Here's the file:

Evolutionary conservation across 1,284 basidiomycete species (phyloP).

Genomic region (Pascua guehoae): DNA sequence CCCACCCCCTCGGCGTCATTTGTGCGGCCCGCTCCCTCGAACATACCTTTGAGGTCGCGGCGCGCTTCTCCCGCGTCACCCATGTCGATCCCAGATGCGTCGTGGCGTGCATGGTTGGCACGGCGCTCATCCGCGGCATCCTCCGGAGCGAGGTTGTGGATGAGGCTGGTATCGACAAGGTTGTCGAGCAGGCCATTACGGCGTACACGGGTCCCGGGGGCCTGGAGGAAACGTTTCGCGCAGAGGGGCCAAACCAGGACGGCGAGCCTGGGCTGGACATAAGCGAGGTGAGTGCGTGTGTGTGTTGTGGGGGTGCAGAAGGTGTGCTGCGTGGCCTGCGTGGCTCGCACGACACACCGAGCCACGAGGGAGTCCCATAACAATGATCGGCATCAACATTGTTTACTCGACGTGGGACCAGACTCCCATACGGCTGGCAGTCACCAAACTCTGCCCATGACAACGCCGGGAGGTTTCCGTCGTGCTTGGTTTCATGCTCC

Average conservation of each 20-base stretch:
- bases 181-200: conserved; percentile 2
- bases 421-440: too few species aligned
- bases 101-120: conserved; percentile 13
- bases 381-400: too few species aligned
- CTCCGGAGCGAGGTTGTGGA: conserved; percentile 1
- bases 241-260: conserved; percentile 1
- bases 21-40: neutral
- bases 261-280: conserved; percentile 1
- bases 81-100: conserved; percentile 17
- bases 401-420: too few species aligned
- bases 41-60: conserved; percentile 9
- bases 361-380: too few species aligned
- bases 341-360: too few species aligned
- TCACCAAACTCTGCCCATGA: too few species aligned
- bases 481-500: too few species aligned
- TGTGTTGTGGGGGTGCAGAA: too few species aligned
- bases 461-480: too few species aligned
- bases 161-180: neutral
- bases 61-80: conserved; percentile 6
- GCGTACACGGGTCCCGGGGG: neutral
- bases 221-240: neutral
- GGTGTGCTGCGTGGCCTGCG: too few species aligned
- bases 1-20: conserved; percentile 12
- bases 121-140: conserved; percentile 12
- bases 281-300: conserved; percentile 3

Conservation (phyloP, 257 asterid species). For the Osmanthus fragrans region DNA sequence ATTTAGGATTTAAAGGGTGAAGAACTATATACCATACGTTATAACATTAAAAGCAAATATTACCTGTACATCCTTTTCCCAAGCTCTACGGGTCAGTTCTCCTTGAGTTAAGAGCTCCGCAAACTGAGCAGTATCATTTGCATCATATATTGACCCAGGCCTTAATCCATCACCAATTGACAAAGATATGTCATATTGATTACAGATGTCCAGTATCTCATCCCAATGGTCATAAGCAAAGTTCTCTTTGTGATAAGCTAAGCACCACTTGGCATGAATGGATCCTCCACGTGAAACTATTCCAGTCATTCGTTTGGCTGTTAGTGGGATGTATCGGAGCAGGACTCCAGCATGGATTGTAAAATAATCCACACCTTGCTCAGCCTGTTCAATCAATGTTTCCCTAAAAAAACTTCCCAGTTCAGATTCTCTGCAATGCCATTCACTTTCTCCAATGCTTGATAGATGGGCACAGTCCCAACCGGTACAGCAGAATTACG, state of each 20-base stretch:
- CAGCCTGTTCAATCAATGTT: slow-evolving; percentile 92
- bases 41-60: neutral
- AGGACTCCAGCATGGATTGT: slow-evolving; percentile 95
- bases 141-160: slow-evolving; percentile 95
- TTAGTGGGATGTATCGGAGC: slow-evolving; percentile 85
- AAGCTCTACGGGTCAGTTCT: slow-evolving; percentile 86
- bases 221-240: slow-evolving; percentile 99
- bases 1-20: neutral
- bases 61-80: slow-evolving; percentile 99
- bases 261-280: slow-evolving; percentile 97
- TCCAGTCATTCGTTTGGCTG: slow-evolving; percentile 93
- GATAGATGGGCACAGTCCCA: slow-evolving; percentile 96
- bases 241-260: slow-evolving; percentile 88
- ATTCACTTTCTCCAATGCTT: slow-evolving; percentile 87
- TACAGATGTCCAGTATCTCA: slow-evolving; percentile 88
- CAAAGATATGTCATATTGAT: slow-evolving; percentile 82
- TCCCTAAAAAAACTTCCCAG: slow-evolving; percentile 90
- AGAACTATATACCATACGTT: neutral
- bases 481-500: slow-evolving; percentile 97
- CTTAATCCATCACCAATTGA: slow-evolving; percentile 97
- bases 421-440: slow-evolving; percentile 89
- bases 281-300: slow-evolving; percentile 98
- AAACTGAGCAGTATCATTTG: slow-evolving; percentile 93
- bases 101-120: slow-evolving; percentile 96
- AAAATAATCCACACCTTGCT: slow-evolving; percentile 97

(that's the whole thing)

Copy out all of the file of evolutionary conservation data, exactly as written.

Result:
Evolutionary conservation across 1,284 basidiomycete species (phyloP).

Genomic region (Pascua guehoae): DNA sequence CCCACCCCCTCGGCGTCATTTGTGCGGCCCGCTCCCTCGAACATACCTTTGAGGTCGCGGCGCGCTTCTCCCGCGTCACCCATGTCGATCCCAGATGCGTCGTGGCGTGCATGGTTGGCACGGCGCTCATCCGCGGCATCCTCCGGAGCGAGGTTGTGGATGAGGCTGGTATCGACAAGGTTGTCGAGCAGGCCATTACGGCGTACACGGGTCCCGGGGGCCTGGAGGAAACGTTTCGCGCAGAGGGGCCAAACCAGGACGGCGAGCCTGGGCTGGACATAAGCGAGGTGAGTGCGTGTGTGTGTTGTGGGGGTGCAGAAGGTGTGCTGCGTGGCCTGCGTGGCTCGCACGACACACCGAGCCACGAGGGAGTCCCATAACAATGATCGGCATCAACATTGTTTACTCGACGTGGGACCAGACTCCCATACGGCTGGCAGTCACCAAACTCTGCCCATGACAACGCCGGGAGGTTTCCGTCGTGCTTGGTTTCATGCTCC

Average conservation of each 20-base stretch:
- bases 181-200: conserved; percentile 2
- bases 421-440: too few species aligned
- bases 101-120: conserved; percentile 13
- bases 381-400: too few species aligned
- CTCCGGAGCGAGGTTGTGGA: conserved; percentile 1
- bases 241-260: conserved; percentile 1
- bases 21-40: neutral
- bases 261-280: conserved; percentile 1
- bases 81-100: conserved; percentile 17
- bases 401-420: too few species aligned
- bases 41-60: conserved; percentile 9
- bases 361-380: too few species aligned
- bases 341-360: too few species aligned
- TCACCAAACTCTGCCCATGA: too few species aligned
- bases 481-500: too few species aligned
- TGTGTTGTGGGGGTGCAGAA: too few species aligned
- bases 461-480: too few species aligned
- bases 161-180: neutral
- bases 61-80: conserved; percentile 6
- GCGTACACGGGTCCCGGGGG: neutral
- bases 221-240: neutral
- GGTGTGCTGCGTGGCCTGCG: too few species aligned
- bases 1-20: conserved; percentile 12
- bases 121-140: conserved; percentile 12
- bases 281-300: conserved; percentile 3

Conservation (phyloP, 257 asterid species). For the Osmanthus fragrans region DNA sequence ATTTAGGATTTAAAGGGTGAAGAACTATATACCATACGTTATAACATTAAAAGCAAATATTACCTGTACATCCTTTTCCCAAGCTCTACGGGTCAGTTCTCCTTGAGTTAAGAGCTCCGCAAACTGAGCAGTATCATTTGCATCATATATTGACCCAGGCCTTAATCCATCACCAATTGACAAAGATATGTCATATTGATTACAGATGTCCAGTATCTCATCCCAATGGTCATAAGCAAAGTTCTCTTTGTGATAAGCTAAGCACCACTTGGCATGAATGGATCCTCCACGTGAAACTATTCCAGTCATTCGTTTGGCTGTTAGTGGGATGTATCGGAGCAGGACTCCAGCATGGATTGTAAAATAATCCACACCTTGCTCAGCCTGTTCAATCAATGTTTCCCTAAAAAAACTTCCCAGTTCAGATTCTCTGCAATGCCATTCACTTTCTCCAATGCTTGATAGATGGGCACAGTCCCAACCGGTACAGCAGAATTACG, state of each 20-base stretch:
- CAGCCTGTTCAATCAATGTT: slow-evolving; percentile 92
- bases 41-60: neutral
- AGGACTCCAGCATGGATTGT: slow-evolving; percentile 95
- bases 141-160: slow-evolving; percentile 95
- TTAGTGGGATGTATCGGAGC: slow-evolving; percentile 85
- AAGCTCTACGGGTCAGTTCT: slow-evolving; percentile 86
- bases 221-240: slow-evolving; percentile 99
- bases 1-20: neutral
- bases 61-80: slow-evolving; percentile 99
- bases 261-280: slow-evolving; percentile 97
- TCCAGTCATTCGTTTGGCTG: slow-evolving; percentile 93
- GATAGATGGGCACAGTCCCA: slow-evolving; percentile 96
- bases 241-260: slow-evolving; percentile 88
- ATTCACTTTCTCCAATGCTT: slow-evolving; percentile 87
- TACAGATGTCCAGTATCTCA: slow-evolving; percentile 88
- CAAAGATATGTCATATTGAT: slow-evolving; percentile 82
- TCCCTAAAAAAACTTCCCAG: slow-evolving; percentile 90
- AGAACTATATACCATACGTT: neutral
- bases 481-500: slow-evolving; percentile 97
- CTTAATCCATCACCAATTGA: slow-evolving; percentile 97
- bases 421-440: slow-evolving; percentile 89
- bases 281-300: slow-evolving; percentile 98
- AAACTGAGCAGTATCATTTG: slow-evolving; percentile 93
- bases 101-120: slow-evolving; percentile 96
- AAAATAATCCACACCTTGCT: slow-evolving; percentile 97